I am leaning in favor of voting yes on a referendum to allow the construction of a casino in my city to proceed. The opposition is primarily funded by hypocrites who own casinos themselves and simply don’t want to compete with a Tribal casino. That said, I am apprehensive about the risk of said casino being a near occasion of sin for addicts, that they could gamble away money they need for necessities, resort to crime, or lead to despair deaths. Any advice?
I vote No on such questions. I think it only harms the community. Whatever tax revenue or jobs they promised is not worth the trouble it will cause.
I should point out that some forms of gambling are already legal and readily accessible. We have a lottery, and you can play games of skill for money in most convenience stores.
This is always my position. Casinos don’t bring anything good.
Those too are a drain on society, in my opinion. Adding a casino will probably not diminish the lottery and gaming – different clientele – and will only add new social disorders.
In principle the Church is not against gambling or money spent for entertainment. The Church is against forming addictions to worldly things and against wasteful spending. A casino doesn’t defy Church teaching by its existence, but the practical reality of most modern casinos is that they push the addiction angle pretty hard, including immoral enticements and psychological manipulation.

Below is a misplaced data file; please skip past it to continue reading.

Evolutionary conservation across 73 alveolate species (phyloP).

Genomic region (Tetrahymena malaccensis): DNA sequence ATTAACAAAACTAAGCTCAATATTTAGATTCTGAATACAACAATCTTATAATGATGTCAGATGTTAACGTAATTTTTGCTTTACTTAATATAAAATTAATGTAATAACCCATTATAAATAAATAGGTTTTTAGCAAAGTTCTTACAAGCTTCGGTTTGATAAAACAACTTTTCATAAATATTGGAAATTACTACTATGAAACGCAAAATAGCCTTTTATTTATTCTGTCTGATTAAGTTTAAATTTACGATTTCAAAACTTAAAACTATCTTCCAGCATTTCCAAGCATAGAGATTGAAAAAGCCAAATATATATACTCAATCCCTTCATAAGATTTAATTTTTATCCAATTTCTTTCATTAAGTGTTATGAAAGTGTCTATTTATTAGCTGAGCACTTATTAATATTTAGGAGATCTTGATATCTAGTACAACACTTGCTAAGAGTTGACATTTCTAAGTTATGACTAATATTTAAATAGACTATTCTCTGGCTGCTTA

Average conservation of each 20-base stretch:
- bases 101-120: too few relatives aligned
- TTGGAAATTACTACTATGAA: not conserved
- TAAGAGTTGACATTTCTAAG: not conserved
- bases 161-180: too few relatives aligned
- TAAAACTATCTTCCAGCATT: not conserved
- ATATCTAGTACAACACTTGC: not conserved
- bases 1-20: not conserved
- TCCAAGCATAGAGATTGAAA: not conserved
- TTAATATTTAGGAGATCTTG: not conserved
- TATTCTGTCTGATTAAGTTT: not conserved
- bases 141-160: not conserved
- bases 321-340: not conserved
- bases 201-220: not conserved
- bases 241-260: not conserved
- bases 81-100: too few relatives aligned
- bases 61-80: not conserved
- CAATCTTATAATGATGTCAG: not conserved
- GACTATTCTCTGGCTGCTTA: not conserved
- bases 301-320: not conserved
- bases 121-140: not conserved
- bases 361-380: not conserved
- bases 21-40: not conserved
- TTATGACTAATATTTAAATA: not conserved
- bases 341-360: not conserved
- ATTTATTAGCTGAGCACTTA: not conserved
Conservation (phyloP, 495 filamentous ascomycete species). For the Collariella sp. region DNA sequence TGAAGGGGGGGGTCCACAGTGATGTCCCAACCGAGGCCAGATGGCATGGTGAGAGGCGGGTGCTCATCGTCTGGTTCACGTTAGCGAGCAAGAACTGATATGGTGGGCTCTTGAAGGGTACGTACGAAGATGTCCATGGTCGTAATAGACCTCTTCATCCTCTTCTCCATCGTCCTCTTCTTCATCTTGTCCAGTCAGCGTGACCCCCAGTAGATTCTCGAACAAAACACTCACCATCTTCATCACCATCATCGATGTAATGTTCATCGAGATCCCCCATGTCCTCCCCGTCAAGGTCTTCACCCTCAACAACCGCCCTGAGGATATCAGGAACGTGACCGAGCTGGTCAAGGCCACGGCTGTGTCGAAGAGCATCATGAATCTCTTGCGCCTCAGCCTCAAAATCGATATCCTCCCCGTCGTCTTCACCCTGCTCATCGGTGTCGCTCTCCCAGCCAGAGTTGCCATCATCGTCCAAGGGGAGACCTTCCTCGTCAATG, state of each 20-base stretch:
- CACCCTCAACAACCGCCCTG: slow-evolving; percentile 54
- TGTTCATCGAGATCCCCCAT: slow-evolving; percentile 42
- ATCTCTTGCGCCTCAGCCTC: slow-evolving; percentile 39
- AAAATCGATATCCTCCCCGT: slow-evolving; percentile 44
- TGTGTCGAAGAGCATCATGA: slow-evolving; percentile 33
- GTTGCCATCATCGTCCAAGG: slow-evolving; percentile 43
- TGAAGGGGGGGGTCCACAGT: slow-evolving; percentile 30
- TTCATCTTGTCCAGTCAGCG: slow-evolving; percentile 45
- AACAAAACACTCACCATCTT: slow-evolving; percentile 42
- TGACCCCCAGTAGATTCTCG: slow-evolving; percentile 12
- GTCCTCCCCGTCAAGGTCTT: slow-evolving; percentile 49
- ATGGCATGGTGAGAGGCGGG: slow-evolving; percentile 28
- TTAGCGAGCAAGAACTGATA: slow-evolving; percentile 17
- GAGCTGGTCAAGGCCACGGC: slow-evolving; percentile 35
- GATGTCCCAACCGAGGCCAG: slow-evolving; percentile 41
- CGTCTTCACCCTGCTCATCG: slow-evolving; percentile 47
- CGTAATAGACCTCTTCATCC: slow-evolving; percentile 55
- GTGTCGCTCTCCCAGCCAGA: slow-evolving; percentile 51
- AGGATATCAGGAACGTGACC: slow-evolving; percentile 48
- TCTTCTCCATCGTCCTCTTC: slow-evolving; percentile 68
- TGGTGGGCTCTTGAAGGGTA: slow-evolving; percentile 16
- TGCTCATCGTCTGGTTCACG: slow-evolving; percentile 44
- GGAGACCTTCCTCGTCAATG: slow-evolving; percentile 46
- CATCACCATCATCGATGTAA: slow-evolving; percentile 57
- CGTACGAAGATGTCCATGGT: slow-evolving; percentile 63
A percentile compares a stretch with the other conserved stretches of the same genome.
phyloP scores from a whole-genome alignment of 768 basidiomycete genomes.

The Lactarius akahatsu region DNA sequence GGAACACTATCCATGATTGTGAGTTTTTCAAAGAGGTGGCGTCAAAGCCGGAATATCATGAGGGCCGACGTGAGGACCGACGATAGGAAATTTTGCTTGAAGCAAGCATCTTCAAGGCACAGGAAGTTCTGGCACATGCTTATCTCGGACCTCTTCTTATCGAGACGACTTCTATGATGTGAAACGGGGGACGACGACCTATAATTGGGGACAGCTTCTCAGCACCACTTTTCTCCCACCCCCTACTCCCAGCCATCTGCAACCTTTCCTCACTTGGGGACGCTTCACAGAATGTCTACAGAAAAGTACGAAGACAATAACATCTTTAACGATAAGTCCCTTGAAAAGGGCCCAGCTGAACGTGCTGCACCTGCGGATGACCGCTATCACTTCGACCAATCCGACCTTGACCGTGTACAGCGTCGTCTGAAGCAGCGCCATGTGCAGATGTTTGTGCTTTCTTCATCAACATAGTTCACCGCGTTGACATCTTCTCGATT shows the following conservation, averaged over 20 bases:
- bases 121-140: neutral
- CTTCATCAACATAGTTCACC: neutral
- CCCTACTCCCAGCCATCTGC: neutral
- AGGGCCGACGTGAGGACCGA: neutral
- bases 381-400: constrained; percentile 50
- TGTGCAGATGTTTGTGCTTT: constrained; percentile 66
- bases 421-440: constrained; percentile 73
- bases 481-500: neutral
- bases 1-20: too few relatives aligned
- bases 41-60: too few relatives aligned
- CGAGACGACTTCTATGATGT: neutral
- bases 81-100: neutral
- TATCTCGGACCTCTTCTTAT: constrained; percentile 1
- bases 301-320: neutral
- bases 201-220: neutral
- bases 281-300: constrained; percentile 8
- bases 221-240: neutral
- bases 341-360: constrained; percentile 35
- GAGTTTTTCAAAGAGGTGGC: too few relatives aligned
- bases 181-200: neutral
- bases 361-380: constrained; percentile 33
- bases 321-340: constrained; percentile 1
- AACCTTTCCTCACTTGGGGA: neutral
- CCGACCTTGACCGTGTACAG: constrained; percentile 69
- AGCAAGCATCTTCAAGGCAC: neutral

Those other casino owners are certainly hypocrites, but there’s no reason to support yet another future hypocrite moving into your city. I’d go “no” on this one – though I would point out that a “yes” vote isn’t immoral on its face, just perhaps unwise.
Vote your conscience.
I’m not persuaded by the religious opposition to gambling. Show me one scripture or Church teaching that proclaims gambling to be a sin.
There is a Casino in my city. Have only ever gone to the buffet (surprisingly very good) and for an MMA fight. I think it is a positive generally but I also am not a frivolous spender.
I am a Nevadan.
There is a fundamental difference between destination and local gambling.
They have almost nothing in common.
Someone coming to Las Vegas (and to a lesser extent, Reno) has a ballpark idea on how much he’s going to lose at the tables, will go to a show or two, a fancy restaurant, maybe a massage or golf, etc. And he has an exciting chance of actually winning money. Some overdo it, but the economics is based on the tourist coming to the alternate reality for a couple of days or a week.
Even in Las Vegas, local casinos are a different story, with people expecting to win.
Outside of Nevada, there is a limited amount of high-roller gambling (e.g., Macau), but it’s the desperate attempts to win.
You just can’t compare the two types; they hav enothing in common.
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